He hilariously said that “spending is not the answer” a day after he approved issuing $900 million in bond debt as a member of the Finance Committee.

    BRT is the text book definition of an appropriate, reasonable G.O. bond expenditure, unlike, say, Aldermanic menu funds – which Cardenas is surely supports, despite his new found appreciation for financial conservatism. This, of course, is besides the point since the lion’s share will be supported by federal grant with the local match coming from a variety of sources – not all of which come from the City.

  • JKM13

    Wow. I would love to see what Cardenas means by ‘smaller, more agile’ busses and how the CTA should fund this overhaul of their fleet.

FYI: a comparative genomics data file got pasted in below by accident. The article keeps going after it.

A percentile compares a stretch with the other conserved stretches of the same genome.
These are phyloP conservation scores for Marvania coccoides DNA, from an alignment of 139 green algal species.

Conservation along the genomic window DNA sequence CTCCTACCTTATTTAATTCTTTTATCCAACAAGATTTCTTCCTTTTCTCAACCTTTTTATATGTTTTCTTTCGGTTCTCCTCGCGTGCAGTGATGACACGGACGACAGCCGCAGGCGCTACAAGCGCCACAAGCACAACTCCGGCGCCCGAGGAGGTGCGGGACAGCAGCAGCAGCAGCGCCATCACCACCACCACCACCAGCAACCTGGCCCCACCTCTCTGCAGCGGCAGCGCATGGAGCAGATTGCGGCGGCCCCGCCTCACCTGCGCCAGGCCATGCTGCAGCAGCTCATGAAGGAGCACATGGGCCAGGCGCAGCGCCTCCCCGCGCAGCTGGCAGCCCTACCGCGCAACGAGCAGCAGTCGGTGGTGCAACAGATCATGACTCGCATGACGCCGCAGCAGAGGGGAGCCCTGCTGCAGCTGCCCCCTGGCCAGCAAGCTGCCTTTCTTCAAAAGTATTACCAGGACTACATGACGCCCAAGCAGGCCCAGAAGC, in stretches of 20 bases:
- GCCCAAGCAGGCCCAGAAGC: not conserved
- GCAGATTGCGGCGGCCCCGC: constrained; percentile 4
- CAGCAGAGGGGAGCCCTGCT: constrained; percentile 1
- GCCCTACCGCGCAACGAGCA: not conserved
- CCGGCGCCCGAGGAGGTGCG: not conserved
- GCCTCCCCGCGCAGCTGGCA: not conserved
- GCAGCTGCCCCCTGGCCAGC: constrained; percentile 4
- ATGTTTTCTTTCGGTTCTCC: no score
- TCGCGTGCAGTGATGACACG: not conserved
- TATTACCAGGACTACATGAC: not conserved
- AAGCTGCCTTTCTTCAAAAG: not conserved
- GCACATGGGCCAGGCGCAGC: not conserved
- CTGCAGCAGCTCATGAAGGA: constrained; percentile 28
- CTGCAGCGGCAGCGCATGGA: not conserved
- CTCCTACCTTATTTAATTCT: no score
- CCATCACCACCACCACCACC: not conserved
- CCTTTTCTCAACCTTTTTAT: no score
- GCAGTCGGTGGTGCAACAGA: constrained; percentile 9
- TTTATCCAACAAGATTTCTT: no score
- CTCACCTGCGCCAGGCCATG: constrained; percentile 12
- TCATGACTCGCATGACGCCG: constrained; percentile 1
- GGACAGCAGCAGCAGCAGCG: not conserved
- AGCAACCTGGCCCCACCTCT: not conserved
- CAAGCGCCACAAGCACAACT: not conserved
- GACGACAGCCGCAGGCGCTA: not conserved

• Alex Oconnor

    “[Pawar] supports BRT despite its proposed ending at Irving Park Road before his ward….We need his reversal or a new 47th Ward Alderman.” Romanelli wrote.

    Romanelli and his group lie again. Romanelli and AWC only offer lies, deception and mis-characterization.

  • Alex Oconnor

    It was ineffective and a waste of time and money and added to congestion with little if any time saving.

  • Alex Oconnor

    We must organize to vote out any Alderman who sides with the lying Romanelli and his coterie of lying stooges.

  • That’s not quite accurate. The #X9 Ashland Express was about 15 percent faster than the local buses, but that’s chicken feed compared to the 83 percent speed increase BRT will provide.

  • cjlane

    “lie again”

    Could be he’s just a bozo who can’t read a map. A mistake can just be a mistake.